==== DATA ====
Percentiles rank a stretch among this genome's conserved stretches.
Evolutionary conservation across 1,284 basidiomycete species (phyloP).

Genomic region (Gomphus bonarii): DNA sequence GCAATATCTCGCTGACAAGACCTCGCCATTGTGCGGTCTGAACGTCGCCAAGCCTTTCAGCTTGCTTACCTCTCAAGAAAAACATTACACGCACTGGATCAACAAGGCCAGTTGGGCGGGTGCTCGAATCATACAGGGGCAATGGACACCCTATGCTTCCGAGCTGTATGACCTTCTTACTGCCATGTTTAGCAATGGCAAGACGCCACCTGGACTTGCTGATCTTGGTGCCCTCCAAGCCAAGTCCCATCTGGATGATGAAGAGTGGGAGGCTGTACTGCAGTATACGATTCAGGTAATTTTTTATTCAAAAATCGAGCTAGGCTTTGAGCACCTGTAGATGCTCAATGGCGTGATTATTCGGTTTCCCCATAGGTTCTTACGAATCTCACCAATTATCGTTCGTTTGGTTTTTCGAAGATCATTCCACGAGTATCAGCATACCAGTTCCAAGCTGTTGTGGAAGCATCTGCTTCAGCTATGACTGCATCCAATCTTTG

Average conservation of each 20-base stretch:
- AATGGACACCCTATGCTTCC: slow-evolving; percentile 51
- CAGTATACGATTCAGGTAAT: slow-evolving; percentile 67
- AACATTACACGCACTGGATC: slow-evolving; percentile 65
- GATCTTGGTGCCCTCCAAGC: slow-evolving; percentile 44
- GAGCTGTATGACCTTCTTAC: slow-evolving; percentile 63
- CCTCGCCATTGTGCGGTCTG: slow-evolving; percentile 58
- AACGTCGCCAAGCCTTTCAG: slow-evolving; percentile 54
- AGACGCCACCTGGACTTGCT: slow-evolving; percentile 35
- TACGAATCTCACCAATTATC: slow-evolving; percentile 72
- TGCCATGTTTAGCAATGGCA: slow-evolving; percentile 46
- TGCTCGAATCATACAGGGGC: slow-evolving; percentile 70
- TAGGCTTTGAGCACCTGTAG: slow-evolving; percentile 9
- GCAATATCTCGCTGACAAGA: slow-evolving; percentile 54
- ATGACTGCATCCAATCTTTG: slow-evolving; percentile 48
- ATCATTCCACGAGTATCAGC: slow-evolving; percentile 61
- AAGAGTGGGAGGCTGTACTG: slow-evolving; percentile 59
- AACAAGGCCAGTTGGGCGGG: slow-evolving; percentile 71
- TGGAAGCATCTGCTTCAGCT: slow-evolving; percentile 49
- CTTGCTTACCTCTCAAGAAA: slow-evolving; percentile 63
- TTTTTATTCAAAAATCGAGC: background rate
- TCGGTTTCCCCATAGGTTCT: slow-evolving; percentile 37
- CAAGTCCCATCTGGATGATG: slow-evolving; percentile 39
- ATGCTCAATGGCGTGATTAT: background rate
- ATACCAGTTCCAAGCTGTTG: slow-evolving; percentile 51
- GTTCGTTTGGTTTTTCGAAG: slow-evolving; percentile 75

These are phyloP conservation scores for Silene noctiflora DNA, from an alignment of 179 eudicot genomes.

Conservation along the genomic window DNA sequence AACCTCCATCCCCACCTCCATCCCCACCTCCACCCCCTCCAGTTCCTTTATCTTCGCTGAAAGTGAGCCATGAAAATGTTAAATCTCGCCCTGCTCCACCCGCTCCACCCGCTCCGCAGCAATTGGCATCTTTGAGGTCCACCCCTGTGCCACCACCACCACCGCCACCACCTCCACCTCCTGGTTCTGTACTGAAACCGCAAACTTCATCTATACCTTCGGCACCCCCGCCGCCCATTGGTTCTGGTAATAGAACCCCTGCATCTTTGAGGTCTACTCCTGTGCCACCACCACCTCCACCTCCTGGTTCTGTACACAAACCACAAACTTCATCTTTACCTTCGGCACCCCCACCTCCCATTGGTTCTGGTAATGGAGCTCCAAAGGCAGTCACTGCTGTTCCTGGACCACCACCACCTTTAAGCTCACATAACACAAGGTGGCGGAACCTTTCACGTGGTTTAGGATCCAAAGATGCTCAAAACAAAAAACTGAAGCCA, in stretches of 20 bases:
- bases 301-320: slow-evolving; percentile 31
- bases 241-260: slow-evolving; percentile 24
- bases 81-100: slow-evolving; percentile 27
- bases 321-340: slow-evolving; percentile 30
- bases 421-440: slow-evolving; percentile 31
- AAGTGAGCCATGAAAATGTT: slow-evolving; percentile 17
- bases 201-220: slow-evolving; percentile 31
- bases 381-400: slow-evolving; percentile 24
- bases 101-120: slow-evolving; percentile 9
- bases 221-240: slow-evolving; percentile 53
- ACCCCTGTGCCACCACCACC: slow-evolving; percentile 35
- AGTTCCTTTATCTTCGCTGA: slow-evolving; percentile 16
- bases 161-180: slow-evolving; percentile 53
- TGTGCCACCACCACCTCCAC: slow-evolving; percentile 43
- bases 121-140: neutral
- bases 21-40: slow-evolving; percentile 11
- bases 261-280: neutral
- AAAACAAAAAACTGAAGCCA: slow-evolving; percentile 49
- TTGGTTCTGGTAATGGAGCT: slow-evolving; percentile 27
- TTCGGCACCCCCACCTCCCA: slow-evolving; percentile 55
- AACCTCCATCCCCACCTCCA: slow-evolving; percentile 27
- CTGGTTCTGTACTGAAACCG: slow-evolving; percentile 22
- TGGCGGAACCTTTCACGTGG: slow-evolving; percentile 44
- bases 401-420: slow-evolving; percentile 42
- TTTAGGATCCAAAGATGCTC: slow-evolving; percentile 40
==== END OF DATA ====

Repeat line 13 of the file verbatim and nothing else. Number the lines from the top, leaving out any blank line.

- TACGAATCTCACCAATTATC: slow-evolving; percentile 72